No Pokies. No TAB. No screens. It’s a hard creed laid down by the Tonkin family for the past 25 years at the Governor Hindmarsh Hotel, fostering a joyful atmosphere that telly and gambling can’t match.
“Those are the enemies of community,” says an indignant Brian Tonkin, 79-year-old patriarch of a family that now has its third generation at work in the pub. “Building a sense of community is what I believe a pub should be all about — and music provides a marvellous service to the community. It’s the foundation for selling happiness.”
Instead of automated distractions at The Gov, there is live music performed in up to five different spaces throughout the hotel on any given night, featuring all manner of musicians, from folkies and bluesmen to metalheads and shoegazing indie kids.
Performance is deemed so valuable that the Tonkins were prepared to rally local musicians and march on Parliament in 2001, to fight for the right to keep The Gov as a live music venue after threats from nearby housing developers. “It wasn’t a protest, but a call for help,” explains Brian. “We had 5000 musicians, music fans and politicians from all sides marching with us. It was a statement about how important live music is to so many people.”
It also triggered changes to South Australia’s noise complaint legislation, so that new neighbours in recently constructed dwellings couldn’t simply close down longtime music venues with a terse complaint.
As a consequence, The Gov remains one of Australia’s most enduring music pubs, which is how Brian and Vivienne Tonkin designed it when they bought the pub in a derelict state, in June 1993. They vowed to rejuvenate it as a hub for musicians, as a gesture of gratitude to Adelaide’s musical fraternity that had contributed greatly to the Tonkins’ succession of pubs since 1980: the Bridgewater Hotel, the Maylands, the Royal Family at Port Elliot. Brian wanted The Gov to be all about folk music, though soon there were 14 music clubs based at the pub, as expenses and renovations quickly outweighed modest revenue.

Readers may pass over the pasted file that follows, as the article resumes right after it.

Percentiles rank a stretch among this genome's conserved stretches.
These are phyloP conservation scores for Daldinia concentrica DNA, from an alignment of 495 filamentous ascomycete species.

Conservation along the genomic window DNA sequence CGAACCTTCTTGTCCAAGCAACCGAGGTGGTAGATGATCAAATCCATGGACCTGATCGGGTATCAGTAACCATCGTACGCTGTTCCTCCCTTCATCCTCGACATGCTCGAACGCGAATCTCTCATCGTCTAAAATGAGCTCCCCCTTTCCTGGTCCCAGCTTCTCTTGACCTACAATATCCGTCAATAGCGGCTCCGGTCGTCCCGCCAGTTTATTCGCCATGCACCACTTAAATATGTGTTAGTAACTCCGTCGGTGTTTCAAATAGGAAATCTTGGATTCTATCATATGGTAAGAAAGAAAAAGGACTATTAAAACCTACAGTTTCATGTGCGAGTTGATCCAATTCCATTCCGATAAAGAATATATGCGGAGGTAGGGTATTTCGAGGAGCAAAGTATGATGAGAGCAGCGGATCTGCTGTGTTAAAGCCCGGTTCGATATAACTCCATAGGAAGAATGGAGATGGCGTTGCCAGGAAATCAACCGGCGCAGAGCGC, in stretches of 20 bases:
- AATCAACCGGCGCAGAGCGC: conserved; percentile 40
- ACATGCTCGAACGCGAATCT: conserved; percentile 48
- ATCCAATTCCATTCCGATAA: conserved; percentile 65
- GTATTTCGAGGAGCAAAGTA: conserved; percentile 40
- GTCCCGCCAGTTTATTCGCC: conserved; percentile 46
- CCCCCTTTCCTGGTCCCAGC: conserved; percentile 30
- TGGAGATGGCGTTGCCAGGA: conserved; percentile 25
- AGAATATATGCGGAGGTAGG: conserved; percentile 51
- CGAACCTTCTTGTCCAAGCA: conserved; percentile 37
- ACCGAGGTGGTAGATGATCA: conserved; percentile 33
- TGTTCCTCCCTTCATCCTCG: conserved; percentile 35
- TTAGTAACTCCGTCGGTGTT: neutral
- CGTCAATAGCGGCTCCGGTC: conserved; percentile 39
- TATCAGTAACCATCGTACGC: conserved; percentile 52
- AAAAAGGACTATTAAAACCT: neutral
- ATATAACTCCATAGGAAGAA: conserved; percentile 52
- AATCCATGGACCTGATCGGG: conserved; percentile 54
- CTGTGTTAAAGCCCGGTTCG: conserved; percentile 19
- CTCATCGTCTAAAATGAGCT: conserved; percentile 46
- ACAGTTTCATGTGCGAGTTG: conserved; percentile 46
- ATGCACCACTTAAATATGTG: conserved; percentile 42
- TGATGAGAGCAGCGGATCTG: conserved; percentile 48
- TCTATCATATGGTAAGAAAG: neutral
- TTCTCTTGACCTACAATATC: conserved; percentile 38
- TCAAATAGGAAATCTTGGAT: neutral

“After five years, I was prepared to close up, but we contacted our daughters Joanne and Melissa living in Sydney and asked if they wanted to take over,” says Brian.
They agreed, but Joanne brought the radical idea of introducing rock bands as headline attractions — The Cruel Sea, Paul Kelly, Vika and Linda, The Whitlams. Brian was far from pleased, but finally consented. It brought crowds and consistent revenue. At least Brian consoled himself that every Friday evening the pub’s lounge bar had Pat Organ leading an unlikely cluster of seniors and teenagers in a session of Irish jigs and reels — old teaching young the ways of traditional music via a menagerie of fiddles, tin whistles, accordion and guitars.
“It’s become a home to everyone, no matter what their taste, which is why so many people feel a real sense of ownership about this pub,” says Melissa.
The mood echoes Brian’s aim of creating a place where people feel at home, helped by Estonian-born artist Lepo Laide’s bold interior colour scheme and fixtures constructed from rich Tasmanian timbers that contrast with the pub’s original stone exterior.
A gaggle of old fiddles and accordions rest above the ornate timber bar, framed by paintings, posters proclaiming the next brace of performers coming to The Gov, and cherished photographs of beloved musicians. Many current leading lights fondly remember playing at The Gov early in their career, from Hilltop Hoods to Sia to Keith Urban. When he recently returned to play at the Adelaide Entertainment Centre, Urban announced from the stage: “It’s great to be here, but it’s not The Gov.”
The same warm feeling extends through many musical fraternities, from Tuesday night’s gathering of Appalachian fiddlers (three Tonkins often join them on stage) to Club Cool, a monthly dance party for people with disabilities and their families.
Many schools also use the venue as their space for annual concerts, although Brian would like to see more musicians conducting workshops for budding young players, especially since there have been cutbacks in music programs at public schools. “That’s a disgrace,” huffs Brian. “Kids need to be taught about music. It’s our duty for the next generation.”
The venue is primed to be run by another generation, with four Tonkin grandchildren now working at the pub. Yet despite its 25-year history under the Tonkins, The Gov remains valid, having won three national awards in 2017, including AHA’s best music venue in Australia.
Its prominence begs the question of whether another champion for live music can embrace all musical genres like The Gov, or are we witnessing the last of its kind?
“You see a lot of music venues come and go, because it costs an awful lot just to open each day, but we have the dedication and belief to see it through,” says Melissa.
“Given the choice, I’d still do it all again,” adds Joanne. “We still have ideas that we’re working on. We’re not done yet.”
Header image: Melissa and Joanne Tonkin (Photo: Sia Duff)